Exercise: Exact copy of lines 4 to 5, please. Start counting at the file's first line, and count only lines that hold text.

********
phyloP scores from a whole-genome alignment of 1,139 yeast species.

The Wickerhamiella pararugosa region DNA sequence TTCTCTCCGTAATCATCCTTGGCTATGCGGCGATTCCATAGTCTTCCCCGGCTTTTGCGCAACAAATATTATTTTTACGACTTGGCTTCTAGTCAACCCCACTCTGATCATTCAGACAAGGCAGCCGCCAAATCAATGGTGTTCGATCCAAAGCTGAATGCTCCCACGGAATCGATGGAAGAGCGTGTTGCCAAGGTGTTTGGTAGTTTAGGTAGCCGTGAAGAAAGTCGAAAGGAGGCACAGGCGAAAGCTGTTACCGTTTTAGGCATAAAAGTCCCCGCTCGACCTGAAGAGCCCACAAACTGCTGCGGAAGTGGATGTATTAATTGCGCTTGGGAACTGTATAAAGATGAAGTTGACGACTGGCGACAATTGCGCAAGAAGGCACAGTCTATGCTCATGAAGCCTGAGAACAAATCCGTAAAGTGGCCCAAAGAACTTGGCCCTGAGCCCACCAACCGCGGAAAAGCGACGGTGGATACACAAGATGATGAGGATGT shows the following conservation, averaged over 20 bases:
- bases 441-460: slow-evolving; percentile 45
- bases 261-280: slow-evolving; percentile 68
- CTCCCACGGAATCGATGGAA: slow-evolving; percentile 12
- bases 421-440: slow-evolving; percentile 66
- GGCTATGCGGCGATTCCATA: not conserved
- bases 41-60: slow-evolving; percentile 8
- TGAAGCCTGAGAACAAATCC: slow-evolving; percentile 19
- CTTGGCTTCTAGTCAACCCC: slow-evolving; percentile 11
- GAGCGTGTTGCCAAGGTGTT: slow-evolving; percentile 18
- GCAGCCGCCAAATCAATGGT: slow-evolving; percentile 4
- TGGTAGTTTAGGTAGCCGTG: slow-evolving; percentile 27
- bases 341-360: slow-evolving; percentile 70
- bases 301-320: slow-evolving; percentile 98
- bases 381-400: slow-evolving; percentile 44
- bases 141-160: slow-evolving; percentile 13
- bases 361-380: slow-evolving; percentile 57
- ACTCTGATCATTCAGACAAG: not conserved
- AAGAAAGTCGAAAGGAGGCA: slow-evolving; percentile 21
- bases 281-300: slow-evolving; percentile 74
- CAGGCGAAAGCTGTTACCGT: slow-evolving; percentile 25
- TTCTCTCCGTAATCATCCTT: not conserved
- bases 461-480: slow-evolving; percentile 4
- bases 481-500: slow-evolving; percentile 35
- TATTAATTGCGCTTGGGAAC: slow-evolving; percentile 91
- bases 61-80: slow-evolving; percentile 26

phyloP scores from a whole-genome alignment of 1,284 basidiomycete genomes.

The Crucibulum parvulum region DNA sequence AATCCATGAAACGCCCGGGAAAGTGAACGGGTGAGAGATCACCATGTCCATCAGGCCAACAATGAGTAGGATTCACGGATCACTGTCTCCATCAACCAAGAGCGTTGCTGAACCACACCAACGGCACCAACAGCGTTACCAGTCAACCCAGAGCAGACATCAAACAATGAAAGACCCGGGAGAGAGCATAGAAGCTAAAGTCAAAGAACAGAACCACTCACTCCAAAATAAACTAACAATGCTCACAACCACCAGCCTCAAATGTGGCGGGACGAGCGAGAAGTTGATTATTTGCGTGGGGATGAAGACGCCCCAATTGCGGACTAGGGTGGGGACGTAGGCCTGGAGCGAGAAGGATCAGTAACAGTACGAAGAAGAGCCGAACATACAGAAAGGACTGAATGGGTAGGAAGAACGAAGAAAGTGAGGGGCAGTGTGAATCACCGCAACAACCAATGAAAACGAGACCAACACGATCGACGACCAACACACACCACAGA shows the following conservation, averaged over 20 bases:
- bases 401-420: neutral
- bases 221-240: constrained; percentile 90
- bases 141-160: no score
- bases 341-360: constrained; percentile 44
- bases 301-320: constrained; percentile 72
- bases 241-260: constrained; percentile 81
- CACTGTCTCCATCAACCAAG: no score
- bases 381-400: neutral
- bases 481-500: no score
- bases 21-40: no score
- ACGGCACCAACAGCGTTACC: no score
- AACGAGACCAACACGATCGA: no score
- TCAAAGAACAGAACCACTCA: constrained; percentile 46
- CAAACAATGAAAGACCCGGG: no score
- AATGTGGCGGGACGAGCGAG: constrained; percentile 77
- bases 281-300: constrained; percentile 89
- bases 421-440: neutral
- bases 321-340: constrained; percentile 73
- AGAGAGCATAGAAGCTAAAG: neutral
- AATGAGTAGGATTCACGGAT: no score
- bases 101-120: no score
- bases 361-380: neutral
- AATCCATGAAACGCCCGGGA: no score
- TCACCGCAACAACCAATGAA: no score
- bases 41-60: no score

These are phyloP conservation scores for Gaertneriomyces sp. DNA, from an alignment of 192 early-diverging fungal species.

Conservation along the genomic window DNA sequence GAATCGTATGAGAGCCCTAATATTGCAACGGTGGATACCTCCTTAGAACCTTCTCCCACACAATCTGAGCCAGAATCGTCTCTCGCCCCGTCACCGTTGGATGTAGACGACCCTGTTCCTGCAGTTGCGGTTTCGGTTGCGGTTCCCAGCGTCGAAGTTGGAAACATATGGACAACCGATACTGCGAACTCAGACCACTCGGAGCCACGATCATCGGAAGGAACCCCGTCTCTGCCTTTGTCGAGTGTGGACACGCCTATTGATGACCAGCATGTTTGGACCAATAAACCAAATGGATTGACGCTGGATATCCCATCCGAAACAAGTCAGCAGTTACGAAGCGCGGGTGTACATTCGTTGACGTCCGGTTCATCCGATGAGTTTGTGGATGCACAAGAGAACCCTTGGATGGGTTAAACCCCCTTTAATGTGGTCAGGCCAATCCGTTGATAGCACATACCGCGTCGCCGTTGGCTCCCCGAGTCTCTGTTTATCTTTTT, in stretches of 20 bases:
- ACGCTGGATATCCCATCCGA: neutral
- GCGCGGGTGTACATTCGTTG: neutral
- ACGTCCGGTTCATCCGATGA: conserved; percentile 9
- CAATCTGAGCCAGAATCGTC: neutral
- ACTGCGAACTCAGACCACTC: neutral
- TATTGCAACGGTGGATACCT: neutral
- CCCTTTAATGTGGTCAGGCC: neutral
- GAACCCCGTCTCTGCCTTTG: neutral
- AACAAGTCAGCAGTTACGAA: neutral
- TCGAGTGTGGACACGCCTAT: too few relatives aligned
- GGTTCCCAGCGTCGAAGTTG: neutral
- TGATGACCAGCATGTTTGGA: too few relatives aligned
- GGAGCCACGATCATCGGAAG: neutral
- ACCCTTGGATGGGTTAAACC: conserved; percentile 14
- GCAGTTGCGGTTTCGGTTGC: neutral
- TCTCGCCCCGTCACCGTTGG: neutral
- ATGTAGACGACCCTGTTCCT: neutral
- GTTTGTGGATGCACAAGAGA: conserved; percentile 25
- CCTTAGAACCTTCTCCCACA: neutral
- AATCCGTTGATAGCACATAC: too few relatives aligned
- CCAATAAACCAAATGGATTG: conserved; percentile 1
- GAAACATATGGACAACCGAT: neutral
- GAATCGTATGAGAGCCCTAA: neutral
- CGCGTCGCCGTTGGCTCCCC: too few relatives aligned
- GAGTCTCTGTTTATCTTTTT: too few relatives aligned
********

- bases 261-280: slow-evolving; percentile 68
- CTCCCACGGAATCGATGGAA: slow-evolving; percentile 12